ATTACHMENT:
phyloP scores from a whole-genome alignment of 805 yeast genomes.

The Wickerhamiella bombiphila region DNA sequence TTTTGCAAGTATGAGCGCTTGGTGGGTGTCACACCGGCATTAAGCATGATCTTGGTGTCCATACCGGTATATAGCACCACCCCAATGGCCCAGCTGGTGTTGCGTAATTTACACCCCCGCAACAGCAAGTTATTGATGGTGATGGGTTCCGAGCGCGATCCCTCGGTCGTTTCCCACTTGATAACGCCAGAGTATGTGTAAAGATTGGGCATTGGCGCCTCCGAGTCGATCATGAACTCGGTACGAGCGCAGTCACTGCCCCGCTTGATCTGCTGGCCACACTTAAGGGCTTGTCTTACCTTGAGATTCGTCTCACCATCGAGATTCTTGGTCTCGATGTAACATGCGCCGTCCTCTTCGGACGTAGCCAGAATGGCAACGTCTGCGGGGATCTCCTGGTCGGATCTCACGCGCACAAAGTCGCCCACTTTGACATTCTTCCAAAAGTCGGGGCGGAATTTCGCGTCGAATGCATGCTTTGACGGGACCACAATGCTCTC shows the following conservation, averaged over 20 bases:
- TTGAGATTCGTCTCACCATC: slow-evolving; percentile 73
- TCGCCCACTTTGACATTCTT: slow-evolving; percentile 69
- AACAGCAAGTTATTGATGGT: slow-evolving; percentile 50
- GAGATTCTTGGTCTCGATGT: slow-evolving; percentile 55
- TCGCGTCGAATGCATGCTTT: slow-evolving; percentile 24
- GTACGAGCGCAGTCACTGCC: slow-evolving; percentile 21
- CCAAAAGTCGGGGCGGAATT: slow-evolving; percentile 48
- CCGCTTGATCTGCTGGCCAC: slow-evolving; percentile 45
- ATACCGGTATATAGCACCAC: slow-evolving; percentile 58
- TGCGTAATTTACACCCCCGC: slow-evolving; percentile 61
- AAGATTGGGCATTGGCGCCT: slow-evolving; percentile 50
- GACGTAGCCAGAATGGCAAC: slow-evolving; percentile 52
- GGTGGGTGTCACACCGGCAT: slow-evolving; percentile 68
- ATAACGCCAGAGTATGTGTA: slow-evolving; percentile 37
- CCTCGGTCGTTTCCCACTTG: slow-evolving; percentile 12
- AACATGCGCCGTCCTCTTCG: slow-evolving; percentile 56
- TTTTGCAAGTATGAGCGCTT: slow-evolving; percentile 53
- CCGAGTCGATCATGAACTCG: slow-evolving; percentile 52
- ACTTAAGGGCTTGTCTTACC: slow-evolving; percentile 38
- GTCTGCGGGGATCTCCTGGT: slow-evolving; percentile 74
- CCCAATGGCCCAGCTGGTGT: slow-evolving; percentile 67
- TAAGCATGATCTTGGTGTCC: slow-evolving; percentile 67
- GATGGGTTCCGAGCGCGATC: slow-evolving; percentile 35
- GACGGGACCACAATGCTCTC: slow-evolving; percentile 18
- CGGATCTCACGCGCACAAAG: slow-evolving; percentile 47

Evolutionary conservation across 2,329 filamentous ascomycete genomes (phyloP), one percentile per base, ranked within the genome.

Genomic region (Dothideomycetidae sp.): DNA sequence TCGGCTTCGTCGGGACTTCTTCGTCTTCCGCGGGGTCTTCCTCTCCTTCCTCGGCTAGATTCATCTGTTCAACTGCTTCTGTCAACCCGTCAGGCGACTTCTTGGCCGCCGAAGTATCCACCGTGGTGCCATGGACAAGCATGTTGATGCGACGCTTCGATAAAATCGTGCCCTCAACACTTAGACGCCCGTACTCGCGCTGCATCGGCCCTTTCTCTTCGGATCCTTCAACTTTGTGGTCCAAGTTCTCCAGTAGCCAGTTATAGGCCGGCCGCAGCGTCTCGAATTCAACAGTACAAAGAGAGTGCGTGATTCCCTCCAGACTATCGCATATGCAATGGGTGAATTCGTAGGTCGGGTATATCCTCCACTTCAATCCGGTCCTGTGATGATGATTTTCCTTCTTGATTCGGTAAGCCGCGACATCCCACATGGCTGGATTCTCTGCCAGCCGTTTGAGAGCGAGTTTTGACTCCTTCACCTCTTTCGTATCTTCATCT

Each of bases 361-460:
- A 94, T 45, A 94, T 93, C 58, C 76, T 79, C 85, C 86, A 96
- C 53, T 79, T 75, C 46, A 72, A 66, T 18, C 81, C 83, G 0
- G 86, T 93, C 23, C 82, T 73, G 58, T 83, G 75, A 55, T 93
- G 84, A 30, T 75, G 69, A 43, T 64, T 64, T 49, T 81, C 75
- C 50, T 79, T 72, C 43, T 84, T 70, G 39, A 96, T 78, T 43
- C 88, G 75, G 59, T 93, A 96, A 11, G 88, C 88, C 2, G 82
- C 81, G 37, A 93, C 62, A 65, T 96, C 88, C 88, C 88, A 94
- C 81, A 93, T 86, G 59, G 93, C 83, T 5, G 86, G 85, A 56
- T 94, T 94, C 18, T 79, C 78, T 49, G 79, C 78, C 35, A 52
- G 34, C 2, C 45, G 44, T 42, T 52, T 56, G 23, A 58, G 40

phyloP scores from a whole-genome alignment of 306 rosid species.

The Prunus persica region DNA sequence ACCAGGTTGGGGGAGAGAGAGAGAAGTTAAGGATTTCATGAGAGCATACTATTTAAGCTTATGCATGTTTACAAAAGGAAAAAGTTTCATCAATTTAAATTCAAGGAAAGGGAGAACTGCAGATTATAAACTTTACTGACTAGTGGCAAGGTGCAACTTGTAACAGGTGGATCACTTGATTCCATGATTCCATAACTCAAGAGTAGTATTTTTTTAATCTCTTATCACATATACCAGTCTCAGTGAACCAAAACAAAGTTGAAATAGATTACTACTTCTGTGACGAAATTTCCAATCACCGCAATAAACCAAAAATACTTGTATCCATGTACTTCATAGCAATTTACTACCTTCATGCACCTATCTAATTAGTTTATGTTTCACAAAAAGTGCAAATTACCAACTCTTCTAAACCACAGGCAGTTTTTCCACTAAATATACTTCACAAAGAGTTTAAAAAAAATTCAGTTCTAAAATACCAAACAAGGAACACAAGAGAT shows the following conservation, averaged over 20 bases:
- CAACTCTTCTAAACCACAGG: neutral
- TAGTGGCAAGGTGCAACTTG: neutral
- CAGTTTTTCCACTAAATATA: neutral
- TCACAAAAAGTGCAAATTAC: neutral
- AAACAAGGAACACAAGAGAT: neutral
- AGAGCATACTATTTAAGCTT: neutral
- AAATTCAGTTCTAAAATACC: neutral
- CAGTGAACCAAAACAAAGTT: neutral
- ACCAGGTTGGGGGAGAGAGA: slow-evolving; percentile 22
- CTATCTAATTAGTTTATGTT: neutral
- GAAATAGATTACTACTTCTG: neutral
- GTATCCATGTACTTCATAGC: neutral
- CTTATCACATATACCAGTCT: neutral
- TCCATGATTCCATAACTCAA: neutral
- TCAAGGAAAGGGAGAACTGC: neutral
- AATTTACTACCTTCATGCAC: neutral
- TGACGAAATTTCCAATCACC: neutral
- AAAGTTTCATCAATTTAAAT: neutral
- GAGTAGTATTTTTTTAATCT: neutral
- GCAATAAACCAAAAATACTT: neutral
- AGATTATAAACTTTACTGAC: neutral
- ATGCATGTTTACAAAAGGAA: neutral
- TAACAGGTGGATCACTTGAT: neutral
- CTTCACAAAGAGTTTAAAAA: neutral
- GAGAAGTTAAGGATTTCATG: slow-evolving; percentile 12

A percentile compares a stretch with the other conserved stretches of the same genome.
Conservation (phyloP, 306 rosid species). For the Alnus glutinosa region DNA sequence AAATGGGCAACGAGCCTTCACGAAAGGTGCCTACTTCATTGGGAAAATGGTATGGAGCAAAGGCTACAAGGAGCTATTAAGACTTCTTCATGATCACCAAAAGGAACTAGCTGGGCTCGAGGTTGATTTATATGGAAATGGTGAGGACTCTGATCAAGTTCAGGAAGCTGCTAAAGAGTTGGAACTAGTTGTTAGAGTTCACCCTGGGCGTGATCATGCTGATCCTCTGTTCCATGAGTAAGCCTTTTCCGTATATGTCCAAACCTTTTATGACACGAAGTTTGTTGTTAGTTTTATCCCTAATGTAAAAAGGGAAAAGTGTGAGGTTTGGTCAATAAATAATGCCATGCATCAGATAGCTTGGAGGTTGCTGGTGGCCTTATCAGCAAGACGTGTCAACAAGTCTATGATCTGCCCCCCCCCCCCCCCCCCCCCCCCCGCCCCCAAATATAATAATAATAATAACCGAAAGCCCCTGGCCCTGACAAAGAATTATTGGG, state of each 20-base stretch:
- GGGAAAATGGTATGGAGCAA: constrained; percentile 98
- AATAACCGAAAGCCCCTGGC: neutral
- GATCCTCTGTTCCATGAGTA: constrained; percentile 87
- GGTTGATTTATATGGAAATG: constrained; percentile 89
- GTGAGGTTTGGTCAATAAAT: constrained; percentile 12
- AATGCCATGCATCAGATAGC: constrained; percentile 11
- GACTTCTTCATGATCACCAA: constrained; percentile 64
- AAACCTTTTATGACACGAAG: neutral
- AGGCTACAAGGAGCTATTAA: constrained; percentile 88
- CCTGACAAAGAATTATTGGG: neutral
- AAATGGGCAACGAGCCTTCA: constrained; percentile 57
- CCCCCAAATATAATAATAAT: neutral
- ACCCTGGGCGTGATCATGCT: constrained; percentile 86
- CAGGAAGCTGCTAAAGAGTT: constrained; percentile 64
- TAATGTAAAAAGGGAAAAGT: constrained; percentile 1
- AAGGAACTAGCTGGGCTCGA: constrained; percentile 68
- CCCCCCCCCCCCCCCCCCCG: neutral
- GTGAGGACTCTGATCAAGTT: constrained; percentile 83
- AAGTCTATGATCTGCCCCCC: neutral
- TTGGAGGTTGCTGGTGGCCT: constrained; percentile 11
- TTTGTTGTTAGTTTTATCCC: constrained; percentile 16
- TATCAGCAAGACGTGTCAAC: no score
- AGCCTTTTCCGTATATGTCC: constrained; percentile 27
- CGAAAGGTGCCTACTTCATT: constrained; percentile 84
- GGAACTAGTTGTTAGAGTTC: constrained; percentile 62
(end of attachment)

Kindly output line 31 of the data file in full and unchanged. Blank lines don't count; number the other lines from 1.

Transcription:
- A 94, T 45, A 94, T 93, C 58, C 76, T 79, C 85, C 86, A 96